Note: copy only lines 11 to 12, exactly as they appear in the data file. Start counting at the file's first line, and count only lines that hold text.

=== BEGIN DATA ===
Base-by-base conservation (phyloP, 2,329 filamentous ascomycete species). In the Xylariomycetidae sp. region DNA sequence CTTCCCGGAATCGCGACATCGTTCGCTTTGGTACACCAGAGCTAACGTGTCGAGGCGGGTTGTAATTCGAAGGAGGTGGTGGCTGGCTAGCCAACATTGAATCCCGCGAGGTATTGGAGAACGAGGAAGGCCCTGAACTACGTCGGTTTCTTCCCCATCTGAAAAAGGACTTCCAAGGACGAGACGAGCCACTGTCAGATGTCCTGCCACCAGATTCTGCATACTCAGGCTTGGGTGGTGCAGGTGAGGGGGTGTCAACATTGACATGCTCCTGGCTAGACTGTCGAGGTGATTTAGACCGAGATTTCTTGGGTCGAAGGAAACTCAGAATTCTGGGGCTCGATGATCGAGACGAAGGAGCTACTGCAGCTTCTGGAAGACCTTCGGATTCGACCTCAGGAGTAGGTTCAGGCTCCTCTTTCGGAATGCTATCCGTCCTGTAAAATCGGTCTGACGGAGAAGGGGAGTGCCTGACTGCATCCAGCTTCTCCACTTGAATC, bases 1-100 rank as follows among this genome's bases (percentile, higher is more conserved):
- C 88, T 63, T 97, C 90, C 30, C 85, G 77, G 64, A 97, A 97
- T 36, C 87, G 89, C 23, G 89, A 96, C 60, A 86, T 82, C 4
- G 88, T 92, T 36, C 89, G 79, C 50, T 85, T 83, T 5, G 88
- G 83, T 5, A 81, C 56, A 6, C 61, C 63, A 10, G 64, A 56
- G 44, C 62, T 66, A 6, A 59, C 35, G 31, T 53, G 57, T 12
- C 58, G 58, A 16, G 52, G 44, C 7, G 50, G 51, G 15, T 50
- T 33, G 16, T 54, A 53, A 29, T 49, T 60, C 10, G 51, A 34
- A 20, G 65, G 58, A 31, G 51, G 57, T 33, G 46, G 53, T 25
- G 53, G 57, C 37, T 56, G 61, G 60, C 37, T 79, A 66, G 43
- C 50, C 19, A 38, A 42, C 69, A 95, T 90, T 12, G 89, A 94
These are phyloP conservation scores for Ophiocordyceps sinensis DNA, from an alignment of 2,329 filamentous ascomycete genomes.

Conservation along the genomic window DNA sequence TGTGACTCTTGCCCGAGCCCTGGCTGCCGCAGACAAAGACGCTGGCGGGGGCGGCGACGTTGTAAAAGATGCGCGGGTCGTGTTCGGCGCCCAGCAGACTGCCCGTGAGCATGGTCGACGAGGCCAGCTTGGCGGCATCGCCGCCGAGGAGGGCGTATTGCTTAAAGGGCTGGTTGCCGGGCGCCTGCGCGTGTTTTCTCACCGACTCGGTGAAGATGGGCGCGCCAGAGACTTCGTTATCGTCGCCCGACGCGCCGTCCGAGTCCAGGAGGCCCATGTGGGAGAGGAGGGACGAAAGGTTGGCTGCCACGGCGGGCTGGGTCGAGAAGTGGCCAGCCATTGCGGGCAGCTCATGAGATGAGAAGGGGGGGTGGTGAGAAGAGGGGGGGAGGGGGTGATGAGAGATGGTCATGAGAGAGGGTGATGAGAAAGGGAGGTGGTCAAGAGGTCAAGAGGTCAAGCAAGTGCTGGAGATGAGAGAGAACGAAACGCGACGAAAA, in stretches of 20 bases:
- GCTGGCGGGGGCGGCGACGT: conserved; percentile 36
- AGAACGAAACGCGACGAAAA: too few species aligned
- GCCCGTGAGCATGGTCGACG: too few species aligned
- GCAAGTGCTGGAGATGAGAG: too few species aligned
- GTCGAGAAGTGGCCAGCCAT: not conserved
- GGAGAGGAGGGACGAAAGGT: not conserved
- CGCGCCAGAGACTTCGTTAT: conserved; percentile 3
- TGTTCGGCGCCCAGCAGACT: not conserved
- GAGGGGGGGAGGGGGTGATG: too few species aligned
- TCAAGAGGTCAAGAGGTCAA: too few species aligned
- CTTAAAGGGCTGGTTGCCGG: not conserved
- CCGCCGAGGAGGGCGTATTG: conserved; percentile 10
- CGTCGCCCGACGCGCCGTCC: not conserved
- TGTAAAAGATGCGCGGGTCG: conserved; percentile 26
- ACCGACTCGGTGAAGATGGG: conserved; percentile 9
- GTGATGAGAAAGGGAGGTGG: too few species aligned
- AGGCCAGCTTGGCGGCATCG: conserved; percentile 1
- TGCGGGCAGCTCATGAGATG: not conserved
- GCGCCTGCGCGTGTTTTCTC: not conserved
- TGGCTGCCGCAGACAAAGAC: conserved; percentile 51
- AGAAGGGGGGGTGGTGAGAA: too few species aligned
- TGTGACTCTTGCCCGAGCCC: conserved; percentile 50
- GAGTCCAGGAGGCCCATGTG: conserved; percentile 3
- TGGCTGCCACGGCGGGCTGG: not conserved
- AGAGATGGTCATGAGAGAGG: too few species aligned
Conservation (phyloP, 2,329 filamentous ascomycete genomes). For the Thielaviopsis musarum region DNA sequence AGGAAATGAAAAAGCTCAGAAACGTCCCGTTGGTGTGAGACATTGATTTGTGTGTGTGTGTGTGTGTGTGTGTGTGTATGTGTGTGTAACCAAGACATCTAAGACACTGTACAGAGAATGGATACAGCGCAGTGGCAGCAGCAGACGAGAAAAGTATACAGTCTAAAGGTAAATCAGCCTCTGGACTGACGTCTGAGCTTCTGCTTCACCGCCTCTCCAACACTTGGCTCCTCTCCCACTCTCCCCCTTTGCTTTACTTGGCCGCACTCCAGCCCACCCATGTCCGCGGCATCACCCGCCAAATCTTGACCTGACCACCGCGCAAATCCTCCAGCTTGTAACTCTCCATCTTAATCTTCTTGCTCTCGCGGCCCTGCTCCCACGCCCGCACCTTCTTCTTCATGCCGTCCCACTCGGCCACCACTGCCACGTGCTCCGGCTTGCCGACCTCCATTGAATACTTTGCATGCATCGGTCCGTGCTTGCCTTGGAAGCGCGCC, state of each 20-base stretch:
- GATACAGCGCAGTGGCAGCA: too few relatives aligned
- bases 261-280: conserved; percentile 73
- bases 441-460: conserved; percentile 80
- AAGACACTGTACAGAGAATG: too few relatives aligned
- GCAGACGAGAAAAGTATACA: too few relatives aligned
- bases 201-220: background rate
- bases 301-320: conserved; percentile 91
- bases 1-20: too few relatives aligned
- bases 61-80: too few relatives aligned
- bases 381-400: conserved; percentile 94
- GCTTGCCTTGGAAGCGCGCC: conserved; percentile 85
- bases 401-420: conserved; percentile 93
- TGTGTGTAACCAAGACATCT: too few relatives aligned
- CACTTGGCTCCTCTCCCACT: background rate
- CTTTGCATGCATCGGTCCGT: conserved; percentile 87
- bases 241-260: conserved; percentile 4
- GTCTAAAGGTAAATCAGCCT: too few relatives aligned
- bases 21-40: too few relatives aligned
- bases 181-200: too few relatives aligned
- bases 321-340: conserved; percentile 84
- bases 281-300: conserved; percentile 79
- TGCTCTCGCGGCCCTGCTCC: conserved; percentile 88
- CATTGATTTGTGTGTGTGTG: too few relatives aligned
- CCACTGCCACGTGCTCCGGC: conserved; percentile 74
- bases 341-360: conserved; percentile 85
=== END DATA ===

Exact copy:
- C 50, C 19, A 38, A 42, C 69, A 95, T 90, T 12, G 89, A 94
These are phyloP conservation scores for Ophiocordyceps sinensis DNA, from an alignment of 2,329 filamentous ascomycete genomes.